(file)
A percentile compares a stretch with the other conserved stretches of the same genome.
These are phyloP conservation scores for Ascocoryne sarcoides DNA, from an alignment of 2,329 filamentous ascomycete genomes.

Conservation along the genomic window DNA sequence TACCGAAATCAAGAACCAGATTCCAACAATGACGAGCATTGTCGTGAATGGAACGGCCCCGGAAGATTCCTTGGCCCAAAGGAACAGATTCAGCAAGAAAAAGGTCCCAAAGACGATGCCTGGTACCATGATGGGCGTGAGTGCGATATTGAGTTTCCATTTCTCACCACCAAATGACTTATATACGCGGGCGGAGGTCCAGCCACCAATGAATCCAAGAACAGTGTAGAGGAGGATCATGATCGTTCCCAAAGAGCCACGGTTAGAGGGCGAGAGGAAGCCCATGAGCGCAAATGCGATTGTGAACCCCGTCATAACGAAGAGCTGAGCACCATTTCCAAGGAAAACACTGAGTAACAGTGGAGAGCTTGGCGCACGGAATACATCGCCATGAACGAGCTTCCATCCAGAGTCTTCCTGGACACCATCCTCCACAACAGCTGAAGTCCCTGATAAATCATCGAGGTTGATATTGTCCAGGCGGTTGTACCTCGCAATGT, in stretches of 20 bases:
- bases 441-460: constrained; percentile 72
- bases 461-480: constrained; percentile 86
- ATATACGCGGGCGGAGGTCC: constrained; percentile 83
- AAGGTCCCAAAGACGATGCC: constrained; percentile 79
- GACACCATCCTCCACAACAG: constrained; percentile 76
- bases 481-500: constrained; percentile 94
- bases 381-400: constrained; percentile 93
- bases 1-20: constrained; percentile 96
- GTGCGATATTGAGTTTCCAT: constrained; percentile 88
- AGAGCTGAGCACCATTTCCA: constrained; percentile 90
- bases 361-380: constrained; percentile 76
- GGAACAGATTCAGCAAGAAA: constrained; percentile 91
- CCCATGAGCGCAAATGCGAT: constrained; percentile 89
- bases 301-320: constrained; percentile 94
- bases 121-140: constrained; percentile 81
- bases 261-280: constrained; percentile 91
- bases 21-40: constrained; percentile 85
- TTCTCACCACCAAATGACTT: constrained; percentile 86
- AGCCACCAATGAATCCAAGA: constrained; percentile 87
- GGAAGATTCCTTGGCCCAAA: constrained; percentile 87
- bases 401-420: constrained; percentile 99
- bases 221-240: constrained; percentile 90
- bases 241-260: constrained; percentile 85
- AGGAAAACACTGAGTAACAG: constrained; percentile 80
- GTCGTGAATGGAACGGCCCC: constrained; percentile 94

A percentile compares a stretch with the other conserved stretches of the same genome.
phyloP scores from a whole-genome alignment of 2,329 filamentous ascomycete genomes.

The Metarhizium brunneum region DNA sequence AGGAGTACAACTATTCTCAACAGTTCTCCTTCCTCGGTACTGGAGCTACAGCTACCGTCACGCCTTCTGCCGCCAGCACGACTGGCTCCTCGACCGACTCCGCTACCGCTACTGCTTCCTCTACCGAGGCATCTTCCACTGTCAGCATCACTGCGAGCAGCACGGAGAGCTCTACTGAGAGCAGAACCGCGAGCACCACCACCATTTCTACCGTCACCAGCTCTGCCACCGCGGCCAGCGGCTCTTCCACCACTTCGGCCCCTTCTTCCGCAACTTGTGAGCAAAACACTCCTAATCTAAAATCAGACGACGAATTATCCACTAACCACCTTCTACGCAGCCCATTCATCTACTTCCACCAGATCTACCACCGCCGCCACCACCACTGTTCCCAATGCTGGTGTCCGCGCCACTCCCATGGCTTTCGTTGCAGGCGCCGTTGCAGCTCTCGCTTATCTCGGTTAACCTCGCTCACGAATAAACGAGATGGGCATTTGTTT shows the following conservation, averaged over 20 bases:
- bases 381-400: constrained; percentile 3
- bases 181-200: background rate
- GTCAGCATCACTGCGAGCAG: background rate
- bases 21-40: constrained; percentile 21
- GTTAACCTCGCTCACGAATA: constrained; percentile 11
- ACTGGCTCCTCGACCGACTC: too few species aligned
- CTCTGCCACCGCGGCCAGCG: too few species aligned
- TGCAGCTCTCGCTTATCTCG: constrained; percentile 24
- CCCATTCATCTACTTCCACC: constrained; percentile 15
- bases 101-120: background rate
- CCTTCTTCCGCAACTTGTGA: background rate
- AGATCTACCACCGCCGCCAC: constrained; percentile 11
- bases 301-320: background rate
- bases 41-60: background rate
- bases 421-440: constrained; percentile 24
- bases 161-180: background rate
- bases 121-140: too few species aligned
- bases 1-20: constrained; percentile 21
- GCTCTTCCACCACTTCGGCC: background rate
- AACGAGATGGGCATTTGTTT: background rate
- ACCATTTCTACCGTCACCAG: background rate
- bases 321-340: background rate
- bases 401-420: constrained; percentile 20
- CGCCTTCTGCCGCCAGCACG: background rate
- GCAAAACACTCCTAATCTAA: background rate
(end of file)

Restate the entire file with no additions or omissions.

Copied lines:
A percentile compares a stretch with the other conserved stretches of the same genome.
These are phyloP conservation scores for Ascocoryne sarcoides DNA, from an alignment of 2,329 filamentous ascomycete genomes.

Conservation along the genomic window DNA sequence TACCGAAATCAAGAACCAGATTCCAACAATGACGAGCATTGTCGTGAATGGAACGGCCCCGGAAGATTCCTTGGCCCAAAGGAACAGATTCAGCAAGAAAAAGGTCCCAAAGACGATGCCTGGTACCATGATGGGCGTGAGTGCGATATTGAGTTTCCATTTCTCACCACCAAATGACTTATATACGCGGGCGGAGGTCCAGCCACCAATGAATCCAAGAACAGTGTAGAGGAGGATCATGATCGTTCCCAAAGAGCCACGGTTAGAGGGCGAGAGGAAGCCCATGAGCGCAAATGCGATTGTGAACCCCGTCATAACGAAGAGCTGAGCACCATTTCCAAGGAAAACACTGAGTAACAGTGGAGAGCTTGGCGCACGGAATACATCGCCATGAACGAGCTTCCATCCAGAGTCTTCCTGGACACCATCCTCCACAACAGCTGAAGTCCCTGATAAATCATCGAGGTTGATATTGTCCAGGCGGTTGTACCTCGCAATGT, in stretches of 20 bases:
- bases 441-460: constrained; percentile 72
- bases 461-480: constrained; percentile 86
- ATATACGCGGGCGGAGGTCC: constrained; percentile 83
- AAGGTCCCAAAGACGATGCC: constrained; percentile 79
- GACACCATCCTCCACAACAG: constrained; percentile 76
- bases 481-500: constrained; percentile 94
- bases 381-400: constrained; percentile 93
- bases 1-20: constrained; percentile 96
- GTGCGATATTGAGTTTCCAT: constrained; percentile 88
- AGAGCTGAGCACCATTTCCA: constrained; percentile 90
- bases 361-380: constrained; percentile 76
- GGAACAGATTCAGCAAGAAA: constrained; percentile 91
- CCCATGAGCGCAAATGCGAT: constrained; percentile 89
- bases 301-320: constrained; percentile 94
- bases 121-140: constrained; percentile 81
- bases 261-280: constrained; percentile 91
- bases 21-40: constrained; percentile 85
- TTCTCACCACCAAATGACTT: constrained; percentile 86
- AGCCACCAATGAATCCAAGA: constrained; percentile 87
- GGAAGATTCCTTGGCCCAAA: constrained; percentile 87
- bases 401-420: constrained; percentile 99
- bases 221-240: constrained; percentile 90
- bases 241-260: constrained; percentile 85
- AGGAAAACACTGAGTAACAG: constrained; percentile 80
- GTCGTGAATGGAACGGCCCC: constrained; percentile 94

A percentile compares a stretch with the other conserved stretches of the same genome.
phyloP scores from a whole-genome alignment of 2,329 filamentous ascomycete genomes.

The Metarhizium brunneum region DNA sequence AGGAGTACAACTATTCTCAACAGTTCTCCTTCCTCGGTACTGGAGCTACAGCTACCGTCACGCCTTCTGCCGCCAGCACGACTGGCTCCTCGACCGACTCCGCTACCGCTACTGCTTCCTCTACCGAGGCATCTTCCACTGTCAGCATCACTGCGAGCAGCACGGAGAGCTCTACTGAGAGCAGAACCGCGAGCACCACCACCATTTCTACCGTCACCAGCTCTGCCACCGCGGCCAGCGGCTCTTCCACCACTTCGGCCCCTTCTTCCGCAACTTGTGAGCAAAACACTCCTAATCTAAAATCAGACGACGAATTATCCACTAACCACCTTCTACGCAGCCCATTCATCTACTTCCACCAGATCTACCACCGCCGCCACCACCACTGTTCCCAATGCTGGTGTCCGCGCCACTCCCATGGCTTTCGTTGCAGGCGCCGTTGCAGCTCTCGCTTATCTCGGTTAACCTCGCTCACGAATAAACGAGATGGGCATTTGTTT shows the following conservation, averaged over 20 bases:
- bases 381-400: constrained; percentile 3
- bases 181-200: background rate
- GTCAGCATCACTGCGAGCAG: background rate
- bases 21-40: constrained; percentile 21
- GTTAACCTCGCTCACGAATA: constrained; percentile 11
- ACTGGCTCCTCGACCGACTC: too few species aligned
- CTCTGCCACCGCGGCCAGCG: too few species aligned
- TGCAGCTCTCGCTTATCTCG: constrained; percentile 24
- CCCATTCATCTACTTCCACC: constrained; percentile 15
- bases 101-120: background rate
- CCTTCTTCCGCAACTTGTGA: background rate
- AGATCTACCACCGCCGCCAC: constrained; percentile 11
- bases 301-320: background rate
- bases 41-60: background rate
- bases 421-440: constrained; percentile 24
- bases 161-180: background rate
- bases 121-140: too few species aligned
- bases 1-20: constrained; percentile 21
- GCTCTTCCACCACTTCGGCC: background rate
- AACGAGATGGGCATTTGTTT: background rate
- ACCATTTCTACCGTCACCAG: background rate
- bases 321-340: background rate
- bases 401-420: constrained; percentile 20
- CGCCTTCTGCCGCCAGCACG: background rate
- GCAAAACACTCCTAATCTAA: background rate